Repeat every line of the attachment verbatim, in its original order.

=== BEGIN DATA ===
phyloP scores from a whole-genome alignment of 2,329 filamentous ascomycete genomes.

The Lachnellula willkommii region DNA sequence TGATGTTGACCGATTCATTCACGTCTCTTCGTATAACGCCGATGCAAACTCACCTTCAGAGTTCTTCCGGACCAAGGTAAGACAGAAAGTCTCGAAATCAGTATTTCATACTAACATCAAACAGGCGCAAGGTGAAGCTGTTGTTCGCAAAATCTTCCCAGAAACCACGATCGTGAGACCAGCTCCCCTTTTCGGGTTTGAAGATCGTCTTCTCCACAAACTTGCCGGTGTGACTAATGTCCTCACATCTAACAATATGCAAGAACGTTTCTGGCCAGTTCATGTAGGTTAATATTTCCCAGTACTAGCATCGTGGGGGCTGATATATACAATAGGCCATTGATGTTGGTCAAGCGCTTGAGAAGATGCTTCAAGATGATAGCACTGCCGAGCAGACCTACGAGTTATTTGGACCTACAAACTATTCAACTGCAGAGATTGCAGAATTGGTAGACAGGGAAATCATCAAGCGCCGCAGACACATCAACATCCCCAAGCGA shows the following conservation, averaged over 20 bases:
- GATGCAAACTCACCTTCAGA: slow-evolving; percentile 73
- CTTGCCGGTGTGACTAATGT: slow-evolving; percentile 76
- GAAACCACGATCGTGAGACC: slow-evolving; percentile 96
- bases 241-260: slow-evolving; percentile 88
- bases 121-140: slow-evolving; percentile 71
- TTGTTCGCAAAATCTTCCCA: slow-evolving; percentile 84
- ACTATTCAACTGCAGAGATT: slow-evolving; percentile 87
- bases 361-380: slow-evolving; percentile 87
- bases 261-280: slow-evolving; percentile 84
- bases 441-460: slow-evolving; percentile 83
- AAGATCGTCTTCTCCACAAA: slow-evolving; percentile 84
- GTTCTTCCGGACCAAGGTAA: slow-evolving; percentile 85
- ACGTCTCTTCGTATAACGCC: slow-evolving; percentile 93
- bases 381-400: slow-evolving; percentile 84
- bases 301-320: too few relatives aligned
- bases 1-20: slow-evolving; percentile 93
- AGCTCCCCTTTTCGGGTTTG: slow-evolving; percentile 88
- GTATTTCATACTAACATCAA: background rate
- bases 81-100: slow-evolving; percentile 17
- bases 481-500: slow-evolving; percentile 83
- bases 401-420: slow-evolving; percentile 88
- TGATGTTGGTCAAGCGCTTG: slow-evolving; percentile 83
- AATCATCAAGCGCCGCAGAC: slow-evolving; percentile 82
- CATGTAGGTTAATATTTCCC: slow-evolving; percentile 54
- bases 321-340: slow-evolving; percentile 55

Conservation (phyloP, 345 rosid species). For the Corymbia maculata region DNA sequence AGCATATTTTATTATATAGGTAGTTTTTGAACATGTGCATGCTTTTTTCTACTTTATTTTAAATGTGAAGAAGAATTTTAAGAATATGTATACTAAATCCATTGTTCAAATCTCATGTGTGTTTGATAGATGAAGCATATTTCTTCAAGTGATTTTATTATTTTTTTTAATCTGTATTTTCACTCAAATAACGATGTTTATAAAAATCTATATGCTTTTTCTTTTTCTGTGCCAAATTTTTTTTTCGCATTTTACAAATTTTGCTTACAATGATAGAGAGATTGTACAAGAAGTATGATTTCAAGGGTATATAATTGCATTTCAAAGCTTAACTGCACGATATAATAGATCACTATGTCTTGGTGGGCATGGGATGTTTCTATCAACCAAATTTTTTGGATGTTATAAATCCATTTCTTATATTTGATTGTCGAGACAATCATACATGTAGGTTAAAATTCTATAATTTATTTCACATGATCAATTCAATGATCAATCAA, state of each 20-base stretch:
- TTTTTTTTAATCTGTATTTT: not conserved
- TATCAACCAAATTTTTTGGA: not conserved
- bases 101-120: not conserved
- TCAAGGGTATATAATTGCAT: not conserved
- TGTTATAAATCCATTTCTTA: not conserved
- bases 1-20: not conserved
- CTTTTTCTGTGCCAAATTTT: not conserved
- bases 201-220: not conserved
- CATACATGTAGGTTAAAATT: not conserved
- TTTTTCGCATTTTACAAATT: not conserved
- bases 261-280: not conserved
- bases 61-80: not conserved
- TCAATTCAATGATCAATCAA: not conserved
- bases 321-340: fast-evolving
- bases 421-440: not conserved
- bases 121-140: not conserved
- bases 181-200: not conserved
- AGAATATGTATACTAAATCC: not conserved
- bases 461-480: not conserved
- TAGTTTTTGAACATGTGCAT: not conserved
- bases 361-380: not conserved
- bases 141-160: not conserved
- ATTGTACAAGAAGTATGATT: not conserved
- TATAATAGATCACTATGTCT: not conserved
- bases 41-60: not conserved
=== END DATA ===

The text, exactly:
phyloP scores from a whole-genome alignment of 2,329 filamentous ascomycete genomes.

The Lachnellula willkommii region DNA sequence TGATGTTGACCGATTCATTCACGTCTCTTCGTATAACGCCGATGCAAACTCACCTTCAGAGTTCTTCCGGACCAAGGTAAGACAGAAAGTCTCGAAATCAGTATTTCATACTAACATCAAACAGGCGCAAGGTGAAGCTGTTGTTCGCAAAATCTTCCCAGAAACCACGATCGTGAGACCAGCTCCCCTTTTCGGGTTTGAAGATCGTCTTCTCCACAAACTTGCCGGTGTGACTAATGTCCTCACATCTAACAATATGCAAGAACGTTTCTGGCCAGTTCATGTAGGTTAATATTTCCCAGTACTAGCATCGTGGGGGCTGATATATACAATAGGCCATTGATGTTGGTCAAGCGCTTGAGAAGATGCTTCAAGATGATAGCACTGCCGAGCAGACCTACGAGTTATTTGGACCTACAAACTATTCAACTGCAGAGATTGCAGAATTGGTAGACAGGGAAATCATCAAGCGCCGCAGACACATCAACATCCCCAAGCGA shows the following conservation, averaged over 20 bases:
- GATGCAAACTCACCTTCAGA: slow-evolving; percentile 73
- CTTGCCGGTGTGACTAATGT: slow-evolving; percentile 76
- GAAACCACGATCGTGAGACC: slow-evolving; percentile 96
- bases 241-260: slow-evolving; percentile 88
- bases 121-140: slow-evolving; percentile 71
- TTGTTCGCAAAATCTTCCCA: slow-evolving; percentile 84
- ACTATTCAACTGCAGAGATT: slow-evolving; percentile 87
- bases 361-380: slow-evolving; percentile 87
- bases 261-280: slow-evolving; percentile 84
- bases 441-460: slow-evolving; percentile 83
- AAGATCGTCTTCTCCACAAA: slow-evolving; percentile 84
- GTTCTTCCGGACCAAGGTAA: slow-evolving; percentile 85
- ACGTCTCTTCGTATAACGCC: slow-evolving; percentile 93
- bases 381-400: slow-evolving; percentile 84
- bases 301-320: too few relatives aligned
- bases 1-20: slow-evolving; percentile 93
- AGCTCCCCTTTTCGGGTTTG: slow-evolving; percentile 88
- GTATTTCATACTAACATCAA: background rate
- bases 81-100: slow-evolving; percentile 17
- bases 481-500: slow-evolving; percentile 83
- bases 401-420: slow-evolving; percentile 88
- TGATGTTGGTCAAGCGCTTG: slow-evolving; percentile 83
- AATCATCAAGCGCCGCAGAC: slow-evolving; percentile 82
- CATGTAGGTTAATATTTCCC: slow-evolving; percentile 54
- bases 321-340: slow-evolving; percentile 55

Conservation (phyloP, 345 rosid species). For the Corymbia maculata region DNA sequence AGCATATTTTATTATATAGGTAGTTTTTGAACATGTGCATGCTTTTTTCTACTTTATTTTAAATGTGAAGAAGAATTTTAAGAATATGTATACTAAATCCATTGTTCAAATCTCATGTGTGTTTGATAGATGAAGCATATTTCTTCAAGTGATTTTATTATTTTTTTTAATCTGTATTTTCACTCAAATAACGATGTTTATAAAAATCTATATGCTTTTTCTTTTTCTGTGCCAAATTTTTTTTTCGCATTTTACAAATTTTGCTTACAATGATAGAGAGATTGTACAAGAAGTATGATTTCAAGGGTATATAATTGCATTTCAAAGCTTAACTGCACGATATAATAGATCACTATGTCTTGGTGGGCATGGGATGTTTCTATCAACCAAATTTTTTGGATGTTATAAATCCATTTCTTATATTTGATTGTCGAGACAATCATACATGTAGGTTAAAATTCTATAATTTATTTCACATGATCAATTCAATGATCAATCAA, state of each 20-base stretch:
- TTTTTTTTAATCTGTATTTT: not conserved
- TATCAACCAAATTTTTTGGA: not conserved
- bases 101-120: not conserved
- TCAAGGGTATATAATTGCAT: not conserved
- TGTTATAAATCCATTTCTTA: not conserved
- bases 1-20: not conserved
- CTTTTTCTGTGCCAAATTTT: not conserved
- bases 201-220: not conserved
- CATACATGTAGGTTAAAATT: not conserved
- TTTTTCGCATTTTACAAATT: not conserved
- bases 261-280: not conserved
- bases 61-80: not conserved
- TCAATTCAATGATCAATCAA: not conserved
- bases 321-340: fast-evolving
- bases 421-440: not conserved
- bases 121-140: not conserved
- bases 181-200: not conserved
- AGAATATGTATACTAAATCC: not conserved
- bases 461-480: not conserved
- TAGTTTTTGAACATGTGCAT: not conserved
- bases 361-380: not conserved
- bases 141-160: not conserved
- ATTGTACAAGAAGTATGATT: not conserved
- TATAATAGATCACTATGTCT: not conserved
- bases 41-60: not conserved